Prompt: She entered into the cocoon with that caterpillar
I will meet you on a bus. I will be thinking of the Pulvelli song from Aasai when you will come up from behind and put your hand on my hand. I will not realize what you are doing until your hand is on the side of my breast and you are whispering “sexy whore” into the back of my neck. I will turn suddenly and this will make people think I have dropped something. An old man will shuffle to the side and a boy with a backpack will point to a broken earring on the floor and say “there, there”. You will have a scrubbed face, white teeth and clean hands. This will make me think it couldn’t have been you. I will look for men who are dark and dirty with red eyes but I will be too shaken to see anything. It is only when you get off the bus and wave at me that I will realize it was you. At work, I will hear someone say that newspapers only report rape cases because of the sex appeal. Someone else will say that Delhi offers cash incentives for men to rape women. Everyone will laugh at this and I will laugh with them while the Pulvelli song runs in a loop inside my head.
Every morning for one month, you will get on the bus to grind your hand into my waist or grab the back of my thigh. You will usually pinch the side of my breast and say “sexy whore”. I will try to move to the front or to another bus. I will try to stab you with pins, geometry compasses and fountain pens. I will try to stamp your feet, scratch your hand or hit you in the groin but nothing will work. Each time it starts, I will tell myself it is just the edge of the seat, an aunty’s handbag or my imagination. When I can no longer tell myself these things, I will stare out the window with the Pulvelli song in my head and think that you are right, I must be a whore because I am letting this happen. Over the next month, I will develop ulcers and patches of eczema on my face and arms. I will stop wearing T-shirts, jeans, short-sleeved salwars, earrings and open-toed sandals, even though this will not make any difference. Friends will tell me that I have a vitamin deficiency and I should take better care of myself. I will take multi-vitamin supplements but that won’t make any difference either.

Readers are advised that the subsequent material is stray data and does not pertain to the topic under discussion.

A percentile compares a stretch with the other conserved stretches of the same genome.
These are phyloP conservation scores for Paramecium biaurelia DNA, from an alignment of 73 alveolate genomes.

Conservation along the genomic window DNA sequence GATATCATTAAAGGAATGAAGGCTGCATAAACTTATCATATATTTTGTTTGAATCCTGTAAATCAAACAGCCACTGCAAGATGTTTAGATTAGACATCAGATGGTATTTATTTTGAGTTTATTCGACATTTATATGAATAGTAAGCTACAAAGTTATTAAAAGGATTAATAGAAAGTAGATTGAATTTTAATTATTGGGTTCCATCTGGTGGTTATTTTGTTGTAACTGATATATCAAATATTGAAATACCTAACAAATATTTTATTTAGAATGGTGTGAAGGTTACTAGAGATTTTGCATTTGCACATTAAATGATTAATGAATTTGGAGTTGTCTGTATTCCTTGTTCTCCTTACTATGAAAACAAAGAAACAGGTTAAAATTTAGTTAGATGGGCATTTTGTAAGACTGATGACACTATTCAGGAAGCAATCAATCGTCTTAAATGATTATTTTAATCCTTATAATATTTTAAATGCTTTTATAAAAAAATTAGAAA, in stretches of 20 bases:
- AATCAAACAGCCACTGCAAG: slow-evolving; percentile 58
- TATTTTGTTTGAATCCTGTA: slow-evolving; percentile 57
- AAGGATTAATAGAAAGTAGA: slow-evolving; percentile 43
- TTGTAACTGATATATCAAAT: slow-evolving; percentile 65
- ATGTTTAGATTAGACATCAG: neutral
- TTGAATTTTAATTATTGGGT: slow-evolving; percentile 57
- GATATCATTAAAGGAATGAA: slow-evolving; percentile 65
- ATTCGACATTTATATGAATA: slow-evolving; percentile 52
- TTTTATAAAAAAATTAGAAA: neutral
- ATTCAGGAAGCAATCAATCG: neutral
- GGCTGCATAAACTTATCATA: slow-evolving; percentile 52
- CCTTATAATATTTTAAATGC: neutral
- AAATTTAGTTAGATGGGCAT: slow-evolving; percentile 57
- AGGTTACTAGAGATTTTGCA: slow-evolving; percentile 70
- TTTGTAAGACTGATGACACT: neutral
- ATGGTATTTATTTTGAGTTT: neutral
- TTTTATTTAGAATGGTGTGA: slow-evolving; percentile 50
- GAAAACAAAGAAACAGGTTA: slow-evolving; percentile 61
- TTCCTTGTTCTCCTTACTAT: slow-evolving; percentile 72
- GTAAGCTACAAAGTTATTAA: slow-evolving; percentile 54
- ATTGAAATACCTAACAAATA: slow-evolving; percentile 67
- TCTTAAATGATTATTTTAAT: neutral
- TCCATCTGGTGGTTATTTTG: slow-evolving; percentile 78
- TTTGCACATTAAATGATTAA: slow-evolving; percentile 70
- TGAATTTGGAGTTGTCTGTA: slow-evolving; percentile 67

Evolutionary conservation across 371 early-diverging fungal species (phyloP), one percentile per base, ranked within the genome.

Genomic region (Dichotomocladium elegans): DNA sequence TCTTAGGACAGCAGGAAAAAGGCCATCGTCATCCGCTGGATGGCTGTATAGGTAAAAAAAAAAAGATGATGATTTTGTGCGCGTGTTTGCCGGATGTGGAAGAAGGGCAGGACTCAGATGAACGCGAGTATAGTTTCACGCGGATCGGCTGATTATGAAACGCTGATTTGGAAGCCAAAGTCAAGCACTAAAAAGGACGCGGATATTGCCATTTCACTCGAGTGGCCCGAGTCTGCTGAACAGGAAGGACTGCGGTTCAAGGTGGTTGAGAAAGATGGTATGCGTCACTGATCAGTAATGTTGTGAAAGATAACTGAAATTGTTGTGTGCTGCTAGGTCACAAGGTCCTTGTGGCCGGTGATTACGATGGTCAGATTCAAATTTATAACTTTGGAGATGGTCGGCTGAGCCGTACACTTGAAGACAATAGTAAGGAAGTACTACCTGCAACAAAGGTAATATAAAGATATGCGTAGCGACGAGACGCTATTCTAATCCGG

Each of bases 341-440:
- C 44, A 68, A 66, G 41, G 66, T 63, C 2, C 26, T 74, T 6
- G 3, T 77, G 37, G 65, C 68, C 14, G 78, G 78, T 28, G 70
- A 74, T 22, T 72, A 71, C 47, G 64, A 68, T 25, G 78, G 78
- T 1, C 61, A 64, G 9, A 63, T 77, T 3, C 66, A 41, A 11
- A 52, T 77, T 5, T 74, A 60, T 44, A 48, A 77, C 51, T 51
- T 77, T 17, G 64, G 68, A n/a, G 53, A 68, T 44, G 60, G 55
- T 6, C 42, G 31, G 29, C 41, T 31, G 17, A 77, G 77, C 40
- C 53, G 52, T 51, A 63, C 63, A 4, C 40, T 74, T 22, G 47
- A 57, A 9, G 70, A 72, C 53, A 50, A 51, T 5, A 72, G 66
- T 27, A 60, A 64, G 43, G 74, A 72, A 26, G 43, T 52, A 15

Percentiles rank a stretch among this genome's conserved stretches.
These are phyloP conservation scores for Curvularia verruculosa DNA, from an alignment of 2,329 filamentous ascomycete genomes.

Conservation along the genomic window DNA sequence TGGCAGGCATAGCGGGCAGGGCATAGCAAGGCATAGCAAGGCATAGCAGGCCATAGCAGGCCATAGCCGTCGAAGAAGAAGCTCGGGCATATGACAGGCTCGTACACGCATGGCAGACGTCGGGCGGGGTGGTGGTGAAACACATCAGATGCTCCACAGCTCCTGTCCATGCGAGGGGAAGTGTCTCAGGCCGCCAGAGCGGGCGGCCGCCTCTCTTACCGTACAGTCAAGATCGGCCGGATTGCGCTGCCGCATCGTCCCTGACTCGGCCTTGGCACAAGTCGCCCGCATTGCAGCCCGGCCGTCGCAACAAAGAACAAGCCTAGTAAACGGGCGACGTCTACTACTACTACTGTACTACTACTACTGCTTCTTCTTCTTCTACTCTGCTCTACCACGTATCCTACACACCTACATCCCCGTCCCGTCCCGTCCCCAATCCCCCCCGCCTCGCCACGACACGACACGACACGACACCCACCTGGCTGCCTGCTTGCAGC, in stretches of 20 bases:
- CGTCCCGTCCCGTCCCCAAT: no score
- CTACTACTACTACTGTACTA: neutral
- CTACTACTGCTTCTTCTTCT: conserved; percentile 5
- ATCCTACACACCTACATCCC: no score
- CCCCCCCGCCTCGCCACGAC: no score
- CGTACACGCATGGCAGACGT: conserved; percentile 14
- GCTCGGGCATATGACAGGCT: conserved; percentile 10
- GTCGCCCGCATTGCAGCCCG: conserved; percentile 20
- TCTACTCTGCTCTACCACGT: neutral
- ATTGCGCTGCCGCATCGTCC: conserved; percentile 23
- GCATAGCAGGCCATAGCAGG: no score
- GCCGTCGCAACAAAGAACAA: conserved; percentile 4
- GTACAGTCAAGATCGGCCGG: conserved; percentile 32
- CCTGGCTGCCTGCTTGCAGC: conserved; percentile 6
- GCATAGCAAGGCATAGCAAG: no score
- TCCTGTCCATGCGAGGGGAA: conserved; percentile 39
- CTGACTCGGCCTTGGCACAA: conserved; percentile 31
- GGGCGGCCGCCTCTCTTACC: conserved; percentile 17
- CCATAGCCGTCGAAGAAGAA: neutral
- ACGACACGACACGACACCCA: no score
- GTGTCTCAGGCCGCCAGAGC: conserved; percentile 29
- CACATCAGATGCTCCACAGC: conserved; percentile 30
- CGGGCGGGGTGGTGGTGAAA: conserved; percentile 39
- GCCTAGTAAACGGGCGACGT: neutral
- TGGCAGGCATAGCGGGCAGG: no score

I will dream of you. I will be walking in a crowded building with walls that keep swallowing small children. People will laugh and pull the children out while the Pulvelli song plays in the background. You will be surrounded by young women who watch as you crack open a dusty cocoon and drag out a tiny, naked girl by the hair. They will clap when you dangle her above your mouth and sing “Jumma Chumma De De”. I will try to call you a motherfucker, throw hot oil in your face and grind my heel into your blistering eyes. But all I will be able to do is clap along with them.
After a month, it will all be over. You will disappear and I will panic each time I see someone who looks like you. My face and arms will be peppered with scars from the eczema but my ulcer will heal. I will have the national anthem as my ringtone. I will like someone’s Facebook post that says “most rapes would not happen if girls dressed and behaved with common sense, this is not the West”. I will pin my dupatta to my kurta. I will stop talking to the men at work. I will not take the bus. I will tell myself that it is no big deal and no one has ever died of this. Sometimes this will make me feel better.
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